If one simulates mold cooling process taking into account cooling channels design in steady or unsteady conditions (for average or changing injection cycle temperature, respectively), process settings include coolant temperature and flow rate (the latter if a flow-meter is available in production) determined for mold temperature regulator (Fig. 11). Flow rate of coolant is set to ensure turbulent coolant flow in cooling channels (recommended Reynolds numbers: 5,000 to 10,000).


Fig. 11. Process settings for mold cooling channels and heaters of a hot runner system.

Cooling time counts from the end of packing time to the beginning of mold opening. As a rule, one sets cooling time to ensure molded part is cooled down to a required ejection temperature (as specified in the database among the specific material properties). A too early part removal from the mold results in part warpage. However, one can normally remove thick-walled items with sufficiently high rigidity (produced from a thermoplastic material with high modulus of elasticity) from the mold without waiting for their full interior solidification. A notable exception is parts with high dimensional precision requirements.
Increased cooling time reduces warpage of parts (thanks to stress relaxation), but reduces injection molding equipment performance, making cycles longer.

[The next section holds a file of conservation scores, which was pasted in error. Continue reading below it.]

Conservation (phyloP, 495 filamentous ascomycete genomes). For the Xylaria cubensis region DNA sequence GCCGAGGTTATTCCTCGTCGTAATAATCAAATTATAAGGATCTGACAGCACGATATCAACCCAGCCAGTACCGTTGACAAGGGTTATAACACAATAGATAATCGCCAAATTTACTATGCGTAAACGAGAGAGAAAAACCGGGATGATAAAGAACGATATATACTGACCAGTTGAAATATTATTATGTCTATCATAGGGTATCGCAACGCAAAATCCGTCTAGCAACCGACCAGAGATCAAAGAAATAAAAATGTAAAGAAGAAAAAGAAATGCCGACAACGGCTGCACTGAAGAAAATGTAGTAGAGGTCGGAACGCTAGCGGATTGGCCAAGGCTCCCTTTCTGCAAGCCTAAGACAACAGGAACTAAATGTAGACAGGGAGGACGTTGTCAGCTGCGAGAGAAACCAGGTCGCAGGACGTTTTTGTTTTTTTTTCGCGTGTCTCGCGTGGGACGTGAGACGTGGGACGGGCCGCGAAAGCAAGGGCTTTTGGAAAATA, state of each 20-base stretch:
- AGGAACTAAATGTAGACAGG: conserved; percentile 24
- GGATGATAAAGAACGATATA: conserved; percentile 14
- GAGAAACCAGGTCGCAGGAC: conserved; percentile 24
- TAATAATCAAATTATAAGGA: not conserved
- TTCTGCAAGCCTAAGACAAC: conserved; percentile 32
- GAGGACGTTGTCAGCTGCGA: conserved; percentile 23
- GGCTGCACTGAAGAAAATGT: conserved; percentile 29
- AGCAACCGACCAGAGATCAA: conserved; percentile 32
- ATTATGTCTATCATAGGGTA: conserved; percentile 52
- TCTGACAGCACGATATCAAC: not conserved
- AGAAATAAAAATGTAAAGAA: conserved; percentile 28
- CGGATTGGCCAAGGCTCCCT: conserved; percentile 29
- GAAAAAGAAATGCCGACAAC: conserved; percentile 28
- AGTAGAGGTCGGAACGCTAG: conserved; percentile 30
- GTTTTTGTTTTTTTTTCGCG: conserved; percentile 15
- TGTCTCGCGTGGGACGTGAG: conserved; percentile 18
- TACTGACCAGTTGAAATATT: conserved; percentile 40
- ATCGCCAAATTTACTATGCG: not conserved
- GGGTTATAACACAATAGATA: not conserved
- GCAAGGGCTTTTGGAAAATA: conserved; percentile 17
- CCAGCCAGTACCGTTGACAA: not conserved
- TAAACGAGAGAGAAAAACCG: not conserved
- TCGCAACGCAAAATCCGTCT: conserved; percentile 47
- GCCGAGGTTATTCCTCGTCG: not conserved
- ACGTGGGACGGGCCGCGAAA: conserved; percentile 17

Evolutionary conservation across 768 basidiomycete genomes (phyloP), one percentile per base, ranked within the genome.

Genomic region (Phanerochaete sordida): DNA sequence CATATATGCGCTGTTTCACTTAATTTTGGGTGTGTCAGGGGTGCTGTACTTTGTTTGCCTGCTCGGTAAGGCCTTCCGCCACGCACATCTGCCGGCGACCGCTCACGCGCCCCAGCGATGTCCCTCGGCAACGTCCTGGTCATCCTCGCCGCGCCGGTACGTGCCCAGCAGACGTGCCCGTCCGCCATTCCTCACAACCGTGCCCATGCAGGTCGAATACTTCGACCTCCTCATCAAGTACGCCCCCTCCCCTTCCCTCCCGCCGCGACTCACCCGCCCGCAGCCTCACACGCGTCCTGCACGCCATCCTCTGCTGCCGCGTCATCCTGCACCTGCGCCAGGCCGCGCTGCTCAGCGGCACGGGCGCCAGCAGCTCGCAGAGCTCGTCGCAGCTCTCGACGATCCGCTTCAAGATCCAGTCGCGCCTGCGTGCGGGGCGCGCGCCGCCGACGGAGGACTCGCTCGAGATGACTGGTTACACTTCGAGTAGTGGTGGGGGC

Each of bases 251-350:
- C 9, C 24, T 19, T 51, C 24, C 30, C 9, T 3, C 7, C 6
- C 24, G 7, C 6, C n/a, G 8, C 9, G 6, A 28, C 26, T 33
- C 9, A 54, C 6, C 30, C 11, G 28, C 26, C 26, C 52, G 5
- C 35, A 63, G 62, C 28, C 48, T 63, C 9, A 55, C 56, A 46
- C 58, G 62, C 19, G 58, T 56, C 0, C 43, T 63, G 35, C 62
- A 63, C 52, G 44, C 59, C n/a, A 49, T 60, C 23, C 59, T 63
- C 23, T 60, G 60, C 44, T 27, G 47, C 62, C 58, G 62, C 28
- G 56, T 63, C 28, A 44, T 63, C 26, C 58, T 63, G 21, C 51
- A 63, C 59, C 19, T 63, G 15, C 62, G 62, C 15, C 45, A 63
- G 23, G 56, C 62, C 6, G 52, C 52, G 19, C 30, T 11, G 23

When simulating mold preheating (this simulation is available for unsteady conditions), process setting is the time of mold heating from ambient temperature to operating one.
When simulating thermal processes in a hot runner system, Advanced Hot Runner module accounts for the design of heaters, metal parts of hot runner nozzle and manifold, thermal insulation area and thermal sensors location, as well as for temperature control method (by temperature, by heater power or using PID control). If first two cases, process settings include temperature (Fig. 11) or heater power, respectively. In case of PID control, one sets target temperature and gain factors.
Moldex3D Process Wizard allows for setting several steps of mold heating and cooling during an injection molding cycle for an unsteady mode simulation, which makes it possible to simulate injection molding process using a variety of temperature control methods. This provides, in particular, simulation for variotherm injection molding. The mold is kept at an elevated temperature (greater than the ejection temperature for thermoplastic material) during injection and packing, while at molding cooling phase, mold temperature decreases to below the ejection temperature. Variotherm injection molding allows for enhancing part surface quality and weld lines appearance without sacrificing injection equipment performance.